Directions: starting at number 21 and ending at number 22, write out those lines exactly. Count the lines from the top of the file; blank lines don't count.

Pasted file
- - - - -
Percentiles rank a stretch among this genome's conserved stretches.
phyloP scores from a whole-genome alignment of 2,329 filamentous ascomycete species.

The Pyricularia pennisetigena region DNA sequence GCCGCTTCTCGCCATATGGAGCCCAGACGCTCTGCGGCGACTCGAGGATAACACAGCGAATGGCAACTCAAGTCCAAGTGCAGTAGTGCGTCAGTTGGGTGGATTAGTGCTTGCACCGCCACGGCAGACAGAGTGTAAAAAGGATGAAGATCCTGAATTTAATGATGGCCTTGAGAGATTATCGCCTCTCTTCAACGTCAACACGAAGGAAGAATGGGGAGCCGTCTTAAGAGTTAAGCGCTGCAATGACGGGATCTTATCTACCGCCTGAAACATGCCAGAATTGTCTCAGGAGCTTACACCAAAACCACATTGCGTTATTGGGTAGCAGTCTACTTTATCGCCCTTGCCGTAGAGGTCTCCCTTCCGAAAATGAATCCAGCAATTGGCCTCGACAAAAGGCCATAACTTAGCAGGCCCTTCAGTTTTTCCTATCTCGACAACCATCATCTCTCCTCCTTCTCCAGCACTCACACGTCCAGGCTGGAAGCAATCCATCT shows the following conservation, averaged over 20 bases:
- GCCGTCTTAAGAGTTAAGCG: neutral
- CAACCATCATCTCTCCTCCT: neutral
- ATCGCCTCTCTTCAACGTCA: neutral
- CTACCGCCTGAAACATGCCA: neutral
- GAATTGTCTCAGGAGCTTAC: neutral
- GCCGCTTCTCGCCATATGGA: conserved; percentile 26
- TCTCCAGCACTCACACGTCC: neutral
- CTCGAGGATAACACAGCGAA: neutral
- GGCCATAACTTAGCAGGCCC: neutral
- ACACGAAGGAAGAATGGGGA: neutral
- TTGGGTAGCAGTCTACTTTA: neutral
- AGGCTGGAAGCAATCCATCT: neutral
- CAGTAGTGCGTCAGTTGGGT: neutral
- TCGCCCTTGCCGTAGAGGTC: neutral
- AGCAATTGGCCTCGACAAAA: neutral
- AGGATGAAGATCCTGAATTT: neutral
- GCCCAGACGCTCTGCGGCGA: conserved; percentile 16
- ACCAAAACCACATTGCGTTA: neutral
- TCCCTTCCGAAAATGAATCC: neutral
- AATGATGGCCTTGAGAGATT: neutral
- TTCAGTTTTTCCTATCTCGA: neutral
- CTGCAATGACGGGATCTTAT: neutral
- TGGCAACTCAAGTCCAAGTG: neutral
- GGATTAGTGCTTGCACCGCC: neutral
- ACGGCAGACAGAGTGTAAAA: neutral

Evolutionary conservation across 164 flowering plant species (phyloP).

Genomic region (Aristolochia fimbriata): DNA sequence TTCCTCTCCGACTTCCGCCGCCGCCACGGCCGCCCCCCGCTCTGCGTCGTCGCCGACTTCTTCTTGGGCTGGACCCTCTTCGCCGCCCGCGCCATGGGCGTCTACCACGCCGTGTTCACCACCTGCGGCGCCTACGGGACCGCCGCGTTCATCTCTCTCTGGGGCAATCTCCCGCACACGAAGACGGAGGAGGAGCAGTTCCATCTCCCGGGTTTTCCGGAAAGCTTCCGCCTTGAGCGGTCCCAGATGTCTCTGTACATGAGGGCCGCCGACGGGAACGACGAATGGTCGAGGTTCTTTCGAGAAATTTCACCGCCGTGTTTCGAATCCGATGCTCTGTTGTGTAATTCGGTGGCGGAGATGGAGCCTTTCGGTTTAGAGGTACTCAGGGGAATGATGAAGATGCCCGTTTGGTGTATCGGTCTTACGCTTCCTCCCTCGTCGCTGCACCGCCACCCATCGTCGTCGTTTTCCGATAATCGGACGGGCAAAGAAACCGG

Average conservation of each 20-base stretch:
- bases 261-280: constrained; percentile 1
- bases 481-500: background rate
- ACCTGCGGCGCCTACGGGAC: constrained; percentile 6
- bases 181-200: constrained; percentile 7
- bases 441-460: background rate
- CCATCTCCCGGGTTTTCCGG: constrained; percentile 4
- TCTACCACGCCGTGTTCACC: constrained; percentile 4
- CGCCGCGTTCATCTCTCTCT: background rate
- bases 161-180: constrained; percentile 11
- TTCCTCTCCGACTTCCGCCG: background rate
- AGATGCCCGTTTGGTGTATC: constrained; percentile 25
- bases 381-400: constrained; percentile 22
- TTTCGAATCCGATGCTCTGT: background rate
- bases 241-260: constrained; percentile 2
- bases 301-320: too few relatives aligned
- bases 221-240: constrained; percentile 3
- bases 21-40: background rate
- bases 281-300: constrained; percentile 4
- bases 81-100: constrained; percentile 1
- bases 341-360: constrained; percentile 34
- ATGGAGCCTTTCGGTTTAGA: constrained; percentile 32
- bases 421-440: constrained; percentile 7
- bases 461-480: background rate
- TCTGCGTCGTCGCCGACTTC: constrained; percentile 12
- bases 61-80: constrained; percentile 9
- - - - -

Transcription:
- ACCAAAACCACATTGCGTTA: neutral
- TCCCTTCCGAAAATGAATCC: neutral